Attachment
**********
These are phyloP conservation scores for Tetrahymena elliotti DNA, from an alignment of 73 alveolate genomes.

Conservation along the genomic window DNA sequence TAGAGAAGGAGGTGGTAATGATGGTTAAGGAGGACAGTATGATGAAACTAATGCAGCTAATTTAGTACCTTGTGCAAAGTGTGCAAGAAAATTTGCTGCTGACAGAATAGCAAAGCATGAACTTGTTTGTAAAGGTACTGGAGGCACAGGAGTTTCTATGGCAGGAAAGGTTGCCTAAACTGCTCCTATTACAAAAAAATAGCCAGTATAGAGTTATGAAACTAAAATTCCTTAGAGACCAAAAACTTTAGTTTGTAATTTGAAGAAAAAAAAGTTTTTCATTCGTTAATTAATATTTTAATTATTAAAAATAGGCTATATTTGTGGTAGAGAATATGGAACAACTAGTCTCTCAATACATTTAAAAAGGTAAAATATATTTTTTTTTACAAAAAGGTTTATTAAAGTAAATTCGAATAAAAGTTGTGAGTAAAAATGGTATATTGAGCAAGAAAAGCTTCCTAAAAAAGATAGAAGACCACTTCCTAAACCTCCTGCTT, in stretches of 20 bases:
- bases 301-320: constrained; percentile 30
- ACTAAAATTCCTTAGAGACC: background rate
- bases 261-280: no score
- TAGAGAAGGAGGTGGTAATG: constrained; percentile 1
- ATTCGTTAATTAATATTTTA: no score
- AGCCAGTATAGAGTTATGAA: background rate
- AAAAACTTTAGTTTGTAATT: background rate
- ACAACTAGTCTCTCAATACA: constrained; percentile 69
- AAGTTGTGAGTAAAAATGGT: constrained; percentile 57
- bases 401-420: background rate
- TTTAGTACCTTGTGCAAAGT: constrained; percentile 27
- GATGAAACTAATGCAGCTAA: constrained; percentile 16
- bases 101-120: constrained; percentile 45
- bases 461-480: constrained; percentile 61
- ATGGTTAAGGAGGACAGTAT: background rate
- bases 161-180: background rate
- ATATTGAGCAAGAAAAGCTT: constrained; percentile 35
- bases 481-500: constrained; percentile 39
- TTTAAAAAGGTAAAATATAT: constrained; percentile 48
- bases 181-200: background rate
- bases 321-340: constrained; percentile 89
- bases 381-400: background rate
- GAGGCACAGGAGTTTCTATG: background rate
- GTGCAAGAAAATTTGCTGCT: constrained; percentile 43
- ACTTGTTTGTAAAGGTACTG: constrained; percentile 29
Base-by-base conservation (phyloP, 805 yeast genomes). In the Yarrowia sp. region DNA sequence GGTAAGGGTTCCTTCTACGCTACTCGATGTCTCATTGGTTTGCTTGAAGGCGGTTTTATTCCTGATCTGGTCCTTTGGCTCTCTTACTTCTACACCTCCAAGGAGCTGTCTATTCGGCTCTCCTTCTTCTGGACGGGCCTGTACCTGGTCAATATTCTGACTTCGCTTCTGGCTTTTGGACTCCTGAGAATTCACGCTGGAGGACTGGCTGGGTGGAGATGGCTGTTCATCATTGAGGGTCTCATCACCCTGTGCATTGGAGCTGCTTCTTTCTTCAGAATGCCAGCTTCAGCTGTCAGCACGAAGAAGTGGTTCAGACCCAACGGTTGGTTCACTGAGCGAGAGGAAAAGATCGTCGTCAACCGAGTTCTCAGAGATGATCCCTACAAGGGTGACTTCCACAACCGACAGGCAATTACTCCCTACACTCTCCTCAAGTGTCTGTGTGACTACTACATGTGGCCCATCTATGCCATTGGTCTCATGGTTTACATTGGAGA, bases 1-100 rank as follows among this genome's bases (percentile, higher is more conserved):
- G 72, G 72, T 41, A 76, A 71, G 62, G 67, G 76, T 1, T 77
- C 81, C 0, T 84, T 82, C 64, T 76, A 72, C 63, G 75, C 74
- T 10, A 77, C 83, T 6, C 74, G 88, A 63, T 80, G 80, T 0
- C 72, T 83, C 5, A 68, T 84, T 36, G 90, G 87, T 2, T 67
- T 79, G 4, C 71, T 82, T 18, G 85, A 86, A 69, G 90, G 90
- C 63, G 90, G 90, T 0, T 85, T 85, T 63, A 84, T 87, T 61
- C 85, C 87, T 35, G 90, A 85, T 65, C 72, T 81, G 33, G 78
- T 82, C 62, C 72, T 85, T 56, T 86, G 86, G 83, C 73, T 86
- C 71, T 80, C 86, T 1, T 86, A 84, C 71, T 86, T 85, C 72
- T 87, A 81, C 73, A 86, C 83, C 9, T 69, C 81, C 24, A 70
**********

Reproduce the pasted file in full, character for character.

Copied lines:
These are phyloP conservation scores for Tetrahymena elliotti DNA, from an alignment of 73 alveolate genomes.

Conservation along the genomic window DNA sequence TAGAGAAGGAGGTGGTAATGATGGTTAAGGAGGACAGTATGATGAAACTAATGCAGCTAATTTAGTACCTTGTGCAAAGTGTGCAAGAAAATTTGCTGCTGACAGAATAGCAAAGCATGAACTTGTTTGTAAAGGTACTGGAGGCACAGGAGTTTCTATGGCAGGAAAGGTTGCCTAAACTGCTCCTATTACAAAAAAATAGCCAGTATAGAGTTATGAAACTAAAATTCCTTAGAGACCAAAAACTTTAGTTTGTAATTTGAAGAAAAAAAAGTTTTTCATTCGTTAATTAATATTTTAATTATTAAAAATAGGCTATATTTGTGGTAGAGAATATGGAACAACTAGTCTCTCAATACATTTAAAAAGGTAAAATATATTTTTTTTTACAAAAAGGTTTATTAAAGTAAATTCGAATAAAAGTTGTGAGTAAAAATGGTATATTGAGCAAGAAAAGCTTCCTAAAAAAGATAGAAGACCACTTCCTAAACCTCCTGCTT, in stretches of 20 bases:
- bases 301-320: constrained; percentile 30
- ACTAAAATTCCTTAGAGACC: background rate
- bases 261-280: no score
- TAGAGAAGGAGGTGGTAATG: constrained; percentile 1
- ATTCGTTAATTAATATTTTA: no score
- AGCCAGTATAGAGTTATGAA: background rate
- AAAAACTTTAGTTTGTAATT: background rate
- ACAACTAGTCTCTCAATACA: constrained; percentile 69
- AAGTTGTGAGTAAAAATGGT: constrained; percentile 57
- bases 401-420: background rate
- TTTAGTACCTTGTGCAAAGT: constrained; percentile 27
- GATGAAACTAATGCAGCTAA: constrained; percentile 16
- bases 101-120: constrained; percentile 45
- bases 461-480: constrained; percentile 61
- ATGGTTAAGGAGGACAGTAT: background rate
- bases 161-180: background rate
- ATATTGAGCAAGAAAAGCTT: constrained; percentile 35
- bases 481-500: constrained; percentile 39
- TTTAAAAAGGTAAAATATAT: constrained; percentile 48
- bases 181-200: background rate
- bases 321-340: constrained; percentile 89
- bases 381-400: background rate
- GAGGCACAGGAGTTTCTATG: background rate
- GTGCAAGAAAATTTGCTGCT: constrained; percentile 43
- ACTTGTTTGTAAAGGTACTG: constrained; percentile 29
Base-by-base conservation (phyloP, 805 yeast genomes). In the Yarrowia sp. region DNA sequence GGTAAGGGTTCCTTCTACGCTACTCGATGTCTCATTGGTTTGCTTGAAGGCGGTTTTATTCCTGATCTGGTCCTTTGGCTCTCTTACTTCTACACCTCCAAGGAGCTGTCTATTCGGCTCTCCTTCTTCTGGACGGGCCTGTACCTGGTCAATATTCTGACTTCGCTTCTGGCTTTTGGACTCCTGAGAATTCACGCTGGAGGACTGGCTGGGTGGAGATGGCTGTTCATCATTGAGGGTCTCATCACCCTGTGCATTGGAGCTGCTTCTTTCTTCAGAATGCCAGCTTCAGCTGTCAGCACGAAGAAGTGGTTCAGACCCAACGGTTGGTTCACTGAGCGAGAGGAAAAGATCGTCGTCAACCGAGTTCTCAGAGATGATCCCTACAAGGGTGACTTCCACAACCGACAGGCAATTACTCCCTACACTCTCCTCAAGTGTCTGTGTGACTACTACATGTGGCCCATCTATGCCATTGGTCTCATGGTTTACATTGGAGA, bases 1-100 rank as follows among this genome's bases (percentile, higher is more conserved):
- G 72, G 72, T 41, A 76, A 71, G 62, G 67, G 76, T 1, T 77
- C 81, C 0, T 84, T 82, C 64, T 76, A 72, C 63, G 75, C 74
- T 10, A 77, C 83, T 6, C 74, G 88, A 63, T 80, G 80, T 0
- C 72, T 83, C 5, A 68, T 84, T 36, G 90, G 87, T 2, T 67
- T 79, G 4, C 71, T 82, T 18, G 85, A 86, A 69, G 90, G 90
- C 63, G 90, G 90, T 0, T 85, T 85, T 63, A 84, T 87, T 61
- C 85, C 87, T 35, G 90, A 85, T 65, C 72, T 81, G 33, G 78
- T 82, C 62, C 72, T 85, T 56, T 86, G 86, G 83, C 73, T 86
- C 71, T 80, C 86, T 1, T 86, A 84, C 71, T 86, T 85, C 72
- T 87, A 81, C 73, A 86, C 83, C 9, T 69, C 81, C 24, A 70